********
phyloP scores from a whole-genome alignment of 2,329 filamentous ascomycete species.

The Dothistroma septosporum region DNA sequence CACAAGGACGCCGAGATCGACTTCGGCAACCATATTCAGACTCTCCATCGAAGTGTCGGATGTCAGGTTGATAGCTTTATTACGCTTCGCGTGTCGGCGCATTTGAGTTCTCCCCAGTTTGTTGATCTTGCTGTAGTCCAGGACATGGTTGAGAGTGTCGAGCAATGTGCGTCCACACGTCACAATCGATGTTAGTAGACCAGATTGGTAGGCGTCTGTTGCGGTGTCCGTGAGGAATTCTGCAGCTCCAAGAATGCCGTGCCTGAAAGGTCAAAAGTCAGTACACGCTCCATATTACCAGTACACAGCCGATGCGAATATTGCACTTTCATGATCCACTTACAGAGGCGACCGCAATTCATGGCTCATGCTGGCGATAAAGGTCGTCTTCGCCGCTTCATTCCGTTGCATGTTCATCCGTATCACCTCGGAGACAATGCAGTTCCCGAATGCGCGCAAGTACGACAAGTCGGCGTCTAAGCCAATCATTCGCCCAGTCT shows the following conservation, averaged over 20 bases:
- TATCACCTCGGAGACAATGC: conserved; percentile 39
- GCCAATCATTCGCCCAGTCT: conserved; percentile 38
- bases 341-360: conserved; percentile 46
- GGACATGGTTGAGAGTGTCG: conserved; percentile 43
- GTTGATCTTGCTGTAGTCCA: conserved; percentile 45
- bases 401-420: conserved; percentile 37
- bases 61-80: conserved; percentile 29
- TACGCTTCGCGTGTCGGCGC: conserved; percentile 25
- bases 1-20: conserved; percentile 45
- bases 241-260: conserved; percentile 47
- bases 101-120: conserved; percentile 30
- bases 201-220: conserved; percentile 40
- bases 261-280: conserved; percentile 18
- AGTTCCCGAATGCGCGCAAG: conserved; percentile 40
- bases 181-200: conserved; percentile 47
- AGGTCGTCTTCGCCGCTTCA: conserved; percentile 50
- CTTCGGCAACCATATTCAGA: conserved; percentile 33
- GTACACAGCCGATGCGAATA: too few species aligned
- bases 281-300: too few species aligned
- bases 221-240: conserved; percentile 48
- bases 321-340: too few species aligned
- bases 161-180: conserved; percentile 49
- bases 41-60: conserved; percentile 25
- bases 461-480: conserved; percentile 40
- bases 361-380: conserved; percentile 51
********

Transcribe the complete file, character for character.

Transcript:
phyloP scores from a whole-genome alignment of 2,329 filamentous ascomycete species.

The Dothistroma septosporum region DNA sequence CACAAGGACGCCGAGATCGACTTCGGCAACCATATTCAGACTCTCCATCGAAGTGTCGGATGTCAGGTTGATAGCTTTATTACGCTTCGCGTGTCGGCGCATTTGAGTTCTCCCCAGTTTGTTGATCTTGCTGTAGTCCAGGACATGGTTGAGAGTGTCGAGCAATGTGCGTCCACACGTCACAATCGATGTTAGTAGACCAGATTGGTAGGCGTCTGTTGCGGTGTCCGTGAGGAATTCTGCAGCTCCAAGAATGCCGTGCCTGAAAGGTCAAAAGTCAGTACACGCTCCATATTACCAGTACACAGCCGATGCGAATATTGCACTTTCATGATCCACTTACAGAGGCGACCGCAATTCATGGCTCATGCTGGCGATAAAGGTCGTCTTCGCCGCTTCATTCCGTTGCATGTTCATCCGTATCACCTCGGAGACAATGCAGTTCCCGAATGCGCGCAAGTACGACAAGTCGGCGTCTAAGCCAATCATTCGCCCAGTCT shows the following conservation, averaged over 20 bases:
- TATCACCTCGGAGACAATGC: conserved; percentile 39
- GCCAATCATTCGCCCAGTCT: conserved; percentile 38
- bases 341-360: conserved; percentile 46
- GGACATGGTTGAGAGTGTCG: conserved; percentile 43
- GTTGATCTTGCTGTAGTCCA: conserved; percentile 45
- bases 401-420: conserved; percentile 37
- bases 61-80: conserved; percentile 29
- TACGCTTCGCGTGTCGGCGC: conserved; percentile 25
- bases 1-20: conserved; percentile 45
- bases 241-260: conserved; percentile 47
- bases 101-120: conserved; percentile 30
- bases 201-220: conserved; percentile 40
- bases 261-280: conserved; percentile 18
- AGTTCCCGAATGCGCGCAAG: conserved; percentile 40
- bases 181-200: conserved; percentile 47
- AGGTCGTCTTCGCCGCTTCA: conserved; percentile 50
- CTTCGGCAACCATATTCAGA: conserved; percentile 33
- GTACACAGCCGATGCGAATA: too few species aligned
- bases 281-300: too few species aligned
- bases 221-240: conserved; percentile 48
- bases 321-340: too few species aligned
- bases 161-180: conserved; percentile 49
- bases 41-60: conserved; percentile 25
- bases 461-480: conserved; percentile 40
- bases 361-380: conserved; percentile 51